Yet when Mrs. Roosevelt, “the First Lady of the World,” pressed for ratification of implementing covenants, she met with a frosty response in Washington. As the writer Michael Ignatieff has remarked, American human rights policy is distinctive and paradoxical, “a nation with a great rights tradition that leads the world in denouncing human rights violations but which behaves like a rogue state in relation to international legal conventions.”2 The Senate has refused to approve, or has imposed demeaning reservations on, nearly every important U.N. covenant with respect to human rights. The U.S. Senate, typically enough, deliberated for nearly four decades before ratifying, with qualifying conditions, the 1948 Genocide Convention. (It needs adding that Sen. William Proxmire for three years took the floor daily to express his dismay at this shaming lassitude.)

To be sure, the constitutional requirement of a two-thirds vote for ratifying treaties gives inordinate leverage to a Senate minority. Granted as well, during the Cold War’s glacial phase, the United Nations fell so far in American esteem that a Reagan administration delegate invited the organization to sail into the sunset (a geographic impossibility from New York harbor), a sentiment seconded by Mayor Ed Koch, a Democrat. Many Americans, not all of them conservatives, found it unconscionable to be lectured on human rights by members of the Soviet bloc and the Third World majority in the General Assembly. This is now history. The Soviet Union no longer exists, the General Assembly has rescinded its resolution equating Zionism with racism, most of the basic fiscal and management reforms demanded by Washington have been undertaken—yet the Clinton administration and the U.S. Congress still regard the United Nations as something like an unfriendly foreign power, unworthy of real trust, or even indeed of its $1.6 billion in treaty-mandated back dues and assessments.

The result, in the words of Brian Urquhart, is a weak, divided and under financed international system, on which the world must prayerfully count to prevent wars (internal and regional), genocide, nuclear proliferation, and environmental calamities. Urquhart, a former undersecretary general of the United Nations, offers a gloomy but accurate summary of what this means: “More than ever it is clear that there is a large hole in this ramshackle international structure—the absence of consistent and effective international authority in vital international matters. The very notion of international authority is anathema to many governments, great and small, until they are looking disaster in the face, by which time it is usually too late for useful international action.”3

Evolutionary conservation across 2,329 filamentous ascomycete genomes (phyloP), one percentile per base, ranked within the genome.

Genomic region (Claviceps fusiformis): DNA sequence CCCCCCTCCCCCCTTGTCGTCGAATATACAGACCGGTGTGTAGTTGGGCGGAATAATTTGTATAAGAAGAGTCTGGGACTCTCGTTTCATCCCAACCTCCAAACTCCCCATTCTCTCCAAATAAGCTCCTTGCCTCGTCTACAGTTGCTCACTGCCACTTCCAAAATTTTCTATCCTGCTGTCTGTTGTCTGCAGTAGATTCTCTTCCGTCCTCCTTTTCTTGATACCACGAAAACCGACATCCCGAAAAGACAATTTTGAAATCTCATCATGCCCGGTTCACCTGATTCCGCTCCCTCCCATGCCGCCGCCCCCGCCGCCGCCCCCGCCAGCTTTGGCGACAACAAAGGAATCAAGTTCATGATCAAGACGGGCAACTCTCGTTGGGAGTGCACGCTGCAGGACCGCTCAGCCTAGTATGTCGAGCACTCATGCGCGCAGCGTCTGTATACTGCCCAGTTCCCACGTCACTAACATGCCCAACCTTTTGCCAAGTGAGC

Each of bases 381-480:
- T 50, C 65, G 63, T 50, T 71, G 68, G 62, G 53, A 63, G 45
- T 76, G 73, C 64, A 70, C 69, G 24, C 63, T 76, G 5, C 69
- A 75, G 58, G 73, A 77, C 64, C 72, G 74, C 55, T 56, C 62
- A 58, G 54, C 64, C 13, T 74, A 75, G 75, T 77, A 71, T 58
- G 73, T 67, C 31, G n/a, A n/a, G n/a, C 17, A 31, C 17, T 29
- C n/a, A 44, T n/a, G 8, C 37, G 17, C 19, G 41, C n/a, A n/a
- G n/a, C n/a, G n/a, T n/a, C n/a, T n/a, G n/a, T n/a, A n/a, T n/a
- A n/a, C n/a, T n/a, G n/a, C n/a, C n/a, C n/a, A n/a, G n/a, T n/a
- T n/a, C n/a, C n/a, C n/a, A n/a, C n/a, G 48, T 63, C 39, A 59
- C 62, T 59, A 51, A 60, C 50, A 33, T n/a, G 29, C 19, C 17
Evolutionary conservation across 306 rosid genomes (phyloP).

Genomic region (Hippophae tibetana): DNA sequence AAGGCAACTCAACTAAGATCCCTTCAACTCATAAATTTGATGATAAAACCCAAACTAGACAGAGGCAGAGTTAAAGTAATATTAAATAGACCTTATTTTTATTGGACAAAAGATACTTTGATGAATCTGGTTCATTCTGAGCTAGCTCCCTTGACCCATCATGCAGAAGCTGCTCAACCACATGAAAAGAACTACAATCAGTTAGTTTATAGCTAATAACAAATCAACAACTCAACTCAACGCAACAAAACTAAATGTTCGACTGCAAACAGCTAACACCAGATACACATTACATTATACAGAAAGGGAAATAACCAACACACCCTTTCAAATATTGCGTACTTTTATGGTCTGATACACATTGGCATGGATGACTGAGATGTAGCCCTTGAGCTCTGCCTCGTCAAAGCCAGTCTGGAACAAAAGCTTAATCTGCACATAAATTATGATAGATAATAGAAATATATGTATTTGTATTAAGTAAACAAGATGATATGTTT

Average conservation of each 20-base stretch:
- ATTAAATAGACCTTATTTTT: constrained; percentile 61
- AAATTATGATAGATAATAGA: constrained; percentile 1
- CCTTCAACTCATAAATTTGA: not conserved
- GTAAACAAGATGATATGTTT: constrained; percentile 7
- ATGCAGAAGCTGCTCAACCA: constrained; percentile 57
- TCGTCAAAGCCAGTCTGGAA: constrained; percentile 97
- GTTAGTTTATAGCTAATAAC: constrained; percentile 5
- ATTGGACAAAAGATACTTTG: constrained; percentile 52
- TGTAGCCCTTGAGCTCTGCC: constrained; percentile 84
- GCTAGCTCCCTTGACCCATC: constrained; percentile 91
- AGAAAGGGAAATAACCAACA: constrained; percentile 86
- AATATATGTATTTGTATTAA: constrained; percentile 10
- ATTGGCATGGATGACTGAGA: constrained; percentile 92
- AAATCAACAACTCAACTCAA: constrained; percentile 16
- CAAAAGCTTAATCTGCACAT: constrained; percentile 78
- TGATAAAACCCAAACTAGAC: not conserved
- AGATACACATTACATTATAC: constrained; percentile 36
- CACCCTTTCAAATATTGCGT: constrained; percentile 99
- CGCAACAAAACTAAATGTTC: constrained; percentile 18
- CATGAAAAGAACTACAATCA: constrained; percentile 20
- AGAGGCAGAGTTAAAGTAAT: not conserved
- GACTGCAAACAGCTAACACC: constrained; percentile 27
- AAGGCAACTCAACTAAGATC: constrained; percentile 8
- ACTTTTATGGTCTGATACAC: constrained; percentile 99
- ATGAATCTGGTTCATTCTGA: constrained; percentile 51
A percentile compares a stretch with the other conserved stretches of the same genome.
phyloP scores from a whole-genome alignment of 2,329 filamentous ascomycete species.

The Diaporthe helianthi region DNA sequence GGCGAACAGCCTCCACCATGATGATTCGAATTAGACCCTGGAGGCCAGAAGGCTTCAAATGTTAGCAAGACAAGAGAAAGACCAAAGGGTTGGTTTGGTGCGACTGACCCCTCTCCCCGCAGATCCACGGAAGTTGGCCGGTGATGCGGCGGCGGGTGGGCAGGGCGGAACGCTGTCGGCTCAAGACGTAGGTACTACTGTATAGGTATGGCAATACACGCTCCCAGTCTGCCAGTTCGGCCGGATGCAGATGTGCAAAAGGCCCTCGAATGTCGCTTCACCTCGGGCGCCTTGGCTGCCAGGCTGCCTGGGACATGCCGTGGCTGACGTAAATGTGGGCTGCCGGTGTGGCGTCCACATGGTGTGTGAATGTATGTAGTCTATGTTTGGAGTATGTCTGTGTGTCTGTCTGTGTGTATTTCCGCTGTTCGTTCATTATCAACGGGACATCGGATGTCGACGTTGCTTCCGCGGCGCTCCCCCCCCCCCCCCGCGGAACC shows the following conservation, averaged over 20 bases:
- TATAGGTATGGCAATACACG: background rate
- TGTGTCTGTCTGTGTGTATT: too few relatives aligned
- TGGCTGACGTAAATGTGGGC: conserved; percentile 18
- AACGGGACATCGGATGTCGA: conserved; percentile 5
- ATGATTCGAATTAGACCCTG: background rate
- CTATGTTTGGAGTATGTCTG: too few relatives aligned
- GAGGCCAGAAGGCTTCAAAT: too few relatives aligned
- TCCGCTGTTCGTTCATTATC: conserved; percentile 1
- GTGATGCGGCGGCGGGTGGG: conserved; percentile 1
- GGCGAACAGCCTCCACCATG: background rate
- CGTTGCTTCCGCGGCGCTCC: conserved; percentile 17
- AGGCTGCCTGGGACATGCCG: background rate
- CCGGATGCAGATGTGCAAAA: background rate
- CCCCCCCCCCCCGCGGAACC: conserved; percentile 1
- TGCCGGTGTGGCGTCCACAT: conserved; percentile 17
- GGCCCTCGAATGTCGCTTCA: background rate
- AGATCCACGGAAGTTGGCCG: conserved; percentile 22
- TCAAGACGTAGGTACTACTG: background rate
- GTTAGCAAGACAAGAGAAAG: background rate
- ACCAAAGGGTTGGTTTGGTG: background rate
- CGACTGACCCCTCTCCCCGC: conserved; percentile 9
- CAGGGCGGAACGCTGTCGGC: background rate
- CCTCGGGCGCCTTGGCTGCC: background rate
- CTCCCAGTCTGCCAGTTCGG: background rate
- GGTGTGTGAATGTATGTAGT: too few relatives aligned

The next president has a history-given opportunity to treat Americans as grown-ups, by stating plainly that this country has neither the wit nor the resources to be the world’s sheriff, that sharing global obligations makes political and fiscal sense, that a new administration wishes to work with others to clear out land mines everywhere, that it welcomes proposals for training international police, and indeed would even consider (as David Rieff suggests) some form of long-term authority in places like Kosovo, where creating stable political arrangements may take a generation.

A specific and useful proposal is already on the table: the creation of a multinational standby force that could be rapidly deployed to check genocidal massacres. No matter that such crises are infrequent: when they occur, the aftershocks endure for decades. Interestingly, when such a force was first proposed in 1992, it was endorsed by candidate Bill Clinton: “We should explore the possibility of creating a standby, voluntary U.N. rapid deployment force to deter aggression against small states and to protect humanitarian relief shipments.”

The standby proposal originated in “An Agenda for Peace,” a report to the Security Council by Egypt’s Boutros Boutros-Ghali, a smart, abrasive, and unpopular U.N. secretary general. As he was at pains to emphasize, he was not suggesting the formation of a U.N. army but instead asking as many nations as possible to make available troops on a standby basis, so operations could get underway in days, not months. Such a force was envisioned in Article 43 of the U.N. Charter, under which all members “undertake to make available to the Security Council, on its call and in accordance with a special agreement…armed forces, assistance, and facilities, including rights of passage, necessary for the purpose of maintaining international peace and security.”

Fatal Timing
Boutros-Ghali’s proposal had merit, but his timing was fatal. In 1993, the untested Clinton team inherited from the Bush administration a muddled humanitarian mission in Somalia meant to feed a stricken people without taking sides in a civil war. Although nominally under U.N. auspices, Operation Restore Hope was directly controlled by the United States, which provided most of the troops. On October 3, 1993, eighteen U.S. Rangers were killed in a skirmish, a shaken President Clinton pulled back and out, and hopes for a multinational standby force died in the mean streets of Mogadishu.